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India rediscovers its small towns
by Boria Majumdar
Sep 30, 2007
T-20 success has helped India rediscover its small towns. Suddenly Mahendra Dhoni, RP Singh, Sreesanth and Co are being looked upon as unnatural Indians, men who aren’t afraid of reputation and who aren’t intimidated by powerful opposition.

This small town hangover, if we may label it as such, is yet another passing phase. If Dhoni’s India loses to Australia in the forthcoming one-day series, this will no longer be a unique team. Rather, multiple flaws would have arisen by then and undaunted small town men will suddenly have been transformed into run of the mill Indian sportsmen, cowed down by pressure and afraid of failure. In sum-this preoccupation with the small town is yet another example of the fickle fan culture that we have come to associate with Indian cricket, which makes gods and villains out of its stars by the hour.

Is this Indian team profoundly different from Indian teams of the immediate past? Yes and No. It had a new captain at the helm, which merited a change of strategy and approach. However, a look at the other players and the myth of profound ‘difference’ is blown. Robin Uthappa, Yuvraj Singh, Irfan Pathan, Sreesanth, Harbhajan Singh, Dhoni himself and R P Singh have all been around for nearly two years now. Most of them have already played in one world cup—India’s disastrous Caribbean caper, and have also played against the English in England coming second to the hosts in the limited overs series.

What was different to this team was that individual performance had seized to matter. There was no singular icon like Tendulkar, nor was there a backbone in Dravid. Even when Yuvraj did not play, the Indians won. For the first time in India’s cricket history perhaps since the 1983 world cup and the 1985 world championship of cricket, the Indians played as a team.

And this isn’t a small town phenomenon. Rohit Sharma’s knock against South Africa, which made a huge difference to the eventual outcome wasn’t one played by a small town boy. It was batting at its gritty and classical best, a trait we have long come to associate with the Mumbai school of batsmanship. It was a miniature copy of Gavaskar’s legendary 221 against the English at the Oval in 1979. Faced with a mammoth 438 to chase, India led by Gavaskar had almost achieved the impossible stopping at 429-8. Anyone who has watched that knock on video will vouch that it was a mixture of classic cricket combined with resilience we had long linked with Mumbai batters. Sharma’s 50 on debut may also be termed a new generation remix of Gavaskar’s debut in the West Indies in 1971, when he in tandem with Dilip Sardesai had transformed Indian cricket for all times to come.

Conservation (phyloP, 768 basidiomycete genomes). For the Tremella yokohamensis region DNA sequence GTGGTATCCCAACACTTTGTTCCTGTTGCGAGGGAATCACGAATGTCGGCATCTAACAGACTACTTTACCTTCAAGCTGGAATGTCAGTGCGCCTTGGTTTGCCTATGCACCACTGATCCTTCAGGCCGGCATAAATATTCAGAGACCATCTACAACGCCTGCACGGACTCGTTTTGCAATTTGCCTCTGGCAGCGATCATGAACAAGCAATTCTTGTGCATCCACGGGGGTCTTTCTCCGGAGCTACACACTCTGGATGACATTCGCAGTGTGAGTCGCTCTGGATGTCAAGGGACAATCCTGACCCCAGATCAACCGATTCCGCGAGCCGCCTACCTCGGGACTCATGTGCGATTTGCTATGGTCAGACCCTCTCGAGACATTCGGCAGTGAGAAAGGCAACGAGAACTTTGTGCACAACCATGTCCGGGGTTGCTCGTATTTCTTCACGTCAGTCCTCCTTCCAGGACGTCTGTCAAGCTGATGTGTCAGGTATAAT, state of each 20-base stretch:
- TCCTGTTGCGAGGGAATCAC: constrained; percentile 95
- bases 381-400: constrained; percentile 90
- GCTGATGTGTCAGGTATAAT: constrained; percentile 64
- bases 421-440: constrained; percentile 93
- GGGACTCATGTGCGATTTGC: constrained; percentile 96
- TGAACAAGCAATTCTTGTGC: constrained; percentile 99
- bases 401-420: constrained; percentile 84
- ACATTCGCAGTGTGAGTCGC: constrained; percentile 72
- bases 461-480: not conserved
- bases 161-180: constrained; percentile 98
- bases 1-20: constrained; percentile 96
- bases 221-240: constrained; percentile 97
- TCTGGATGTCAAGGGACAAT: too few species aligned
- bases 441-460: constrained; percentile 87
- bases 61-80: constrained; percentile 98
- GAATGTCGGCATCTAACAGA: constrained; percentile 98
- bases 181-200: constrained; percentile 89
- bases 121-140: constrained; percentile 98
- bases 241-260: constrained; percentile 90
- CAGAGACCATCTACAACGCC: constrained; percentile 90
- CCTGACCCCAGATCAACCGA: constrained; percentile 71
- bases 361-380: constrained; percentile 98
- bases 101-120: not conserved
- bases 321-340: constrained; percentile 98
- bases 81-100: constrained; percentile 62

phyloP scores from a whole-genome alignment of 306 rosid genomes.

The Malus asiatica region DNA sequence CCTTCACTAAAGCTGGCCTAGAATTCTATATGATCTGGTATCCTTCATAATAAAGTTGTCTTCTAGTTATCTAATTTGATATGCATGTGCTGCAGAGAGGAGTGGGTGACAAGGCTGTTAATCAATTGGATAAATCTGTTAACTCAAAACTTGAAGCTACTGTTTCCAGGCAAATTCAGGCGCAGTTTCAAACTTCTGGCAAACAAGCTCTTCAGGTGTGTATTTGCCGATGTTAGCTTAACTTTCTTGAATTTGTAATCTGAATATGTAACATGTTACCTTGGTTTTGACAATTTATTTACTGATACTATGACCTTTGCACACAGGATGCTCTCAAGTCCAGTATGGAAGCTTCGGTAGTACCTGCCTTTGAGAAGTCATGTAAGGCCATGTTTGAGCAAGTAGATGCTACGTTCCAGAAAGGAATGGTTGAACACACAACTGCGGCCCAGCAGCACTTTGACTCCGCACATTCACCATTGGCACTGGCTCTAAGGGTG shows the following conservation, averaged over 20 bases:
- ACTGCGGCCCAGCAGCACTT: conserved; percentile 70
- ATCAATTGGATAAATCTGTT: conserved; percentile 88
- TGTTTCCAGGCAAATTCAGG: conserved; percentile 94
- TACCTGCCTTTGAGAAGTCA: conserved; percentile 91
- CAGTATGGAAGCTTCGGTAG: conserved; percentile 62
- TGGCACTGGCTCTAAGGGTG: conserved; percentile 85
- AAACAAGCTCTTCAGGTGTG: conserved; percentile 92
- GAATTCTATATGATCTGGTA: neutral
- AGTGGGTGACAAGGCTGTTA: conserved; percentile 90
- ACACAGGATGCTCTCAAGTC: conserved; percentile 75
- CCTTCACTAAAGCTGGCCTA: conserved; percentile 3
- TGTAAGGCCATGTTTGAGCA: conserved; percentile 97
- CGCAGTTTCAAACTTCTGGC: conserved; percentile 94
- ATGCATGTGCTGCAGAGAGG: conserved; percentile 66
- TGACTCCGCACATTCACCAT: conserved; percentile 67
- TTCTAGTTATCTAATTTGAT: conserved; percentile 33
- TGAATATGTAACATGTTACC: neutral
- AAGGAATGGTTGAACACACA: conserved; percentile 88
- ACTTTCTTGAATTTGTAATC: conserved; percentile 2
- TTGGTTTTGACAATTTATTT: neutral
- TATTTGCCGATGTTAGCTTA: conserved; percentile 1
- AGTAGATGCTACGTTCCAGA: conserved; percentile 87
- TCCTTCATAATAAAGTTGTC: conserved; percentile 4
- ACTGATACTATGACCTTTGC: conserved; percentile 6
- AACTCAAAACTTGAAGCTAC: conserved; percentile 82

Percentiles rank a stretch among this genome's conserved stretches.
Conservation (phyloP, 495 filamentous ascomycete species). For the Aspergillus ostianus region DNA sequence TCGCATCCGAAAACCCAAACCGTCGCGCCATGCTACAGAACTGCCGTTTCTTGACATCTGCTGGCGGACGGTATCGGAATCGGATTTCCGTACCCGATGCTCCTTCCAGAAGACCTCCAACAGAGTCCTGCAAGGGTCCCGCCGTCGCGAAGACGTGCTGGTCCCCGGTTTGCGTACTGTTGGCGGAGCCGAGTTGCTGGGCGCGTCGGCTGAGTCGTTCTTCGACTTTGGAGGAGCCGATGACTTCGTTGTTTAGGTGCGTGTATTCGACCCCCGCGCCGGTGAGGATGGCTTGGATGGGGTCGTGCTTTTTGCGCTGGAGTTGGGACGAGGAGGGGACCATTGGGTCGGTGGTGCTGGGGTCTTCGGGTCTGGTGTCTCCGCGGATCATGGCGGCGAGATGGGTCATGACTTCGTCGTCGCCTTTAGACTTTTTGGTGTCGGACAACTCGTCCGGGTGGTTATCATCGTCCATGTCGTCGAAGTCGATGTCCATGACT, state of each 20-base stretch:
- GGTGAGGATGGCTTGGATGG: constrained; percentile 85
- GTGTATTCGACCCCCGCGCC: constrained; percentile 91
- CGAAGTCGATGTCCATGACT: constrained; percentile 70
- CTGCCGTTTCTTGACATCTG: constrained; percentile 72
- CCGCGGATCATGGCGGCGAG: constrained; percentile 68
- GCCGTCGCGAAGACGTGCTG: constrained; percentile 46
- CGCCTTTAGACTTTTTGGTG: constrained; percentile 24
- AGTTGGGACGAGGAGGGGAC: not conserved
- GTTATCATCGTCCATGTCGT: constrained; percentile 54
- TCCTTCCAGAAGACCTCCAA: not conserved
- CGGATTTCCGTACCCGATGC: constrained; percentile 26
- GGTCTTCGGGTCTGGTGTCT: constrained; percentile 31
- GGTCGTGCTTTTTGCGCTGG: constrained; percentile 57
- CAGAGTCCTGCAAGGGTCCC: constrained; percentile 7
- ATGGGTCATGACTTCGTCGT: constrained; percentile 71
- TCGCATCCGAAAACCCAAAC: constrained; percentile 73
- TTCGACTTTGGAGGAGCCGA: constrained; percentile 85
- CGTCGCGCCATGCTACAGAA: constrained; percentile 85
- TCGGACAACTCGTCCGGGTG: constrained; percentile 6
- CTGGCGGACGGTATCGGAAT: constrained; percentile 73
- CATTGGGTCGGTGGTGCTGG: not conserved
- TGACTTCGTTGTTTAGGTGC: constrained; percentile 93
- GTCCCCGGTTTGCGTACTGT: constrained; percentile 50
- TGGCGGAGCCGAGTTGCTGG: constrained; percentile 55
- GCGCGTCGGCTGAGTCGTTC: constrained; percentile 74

Yet another stand out performance was the six sixes by Yuvraj Singh, which has now fetched him a crore of rupees. This was simply a reaction to the insult hurled upon him by Dimitri Mascarenhas in England when Yuvraj had been hit for five in the last over of the English innings at the Oval. That a batsman as talented as Yuvraj would forget such ignominy in a hurry is least expected. It was simply an act of breathtaking individual brilliance, a reaction to a deep-seated sense of humiliation. People who had watched Yuvraj run out to the middle in London after Robin Uthappa had won India that game chasing 316 would realize the pain inflicted by Mascarenhas. A hapless Stuart Broad was the cure to this injury.

The flurry of pieces celebrating the rise of the small town is thus a mere travesty. In the absence of things to celebrate, it is our newfound fad. The victory in the T-20 world cup hasn’t heralded the birth of a new India, one that is fundamentally different from the past. It is a victory of team spirit, of grit, courage and above all cricketing skill. It is an indication that these players, even if they have a bad world cup, are capable of spectacular achievements. It is proof that over the top fan behavior is the biggest evil plaguing contemporary Indian cricket. If this victory fundamentally transforms the nature of fan behavior it will indeed have heralded something new.

 
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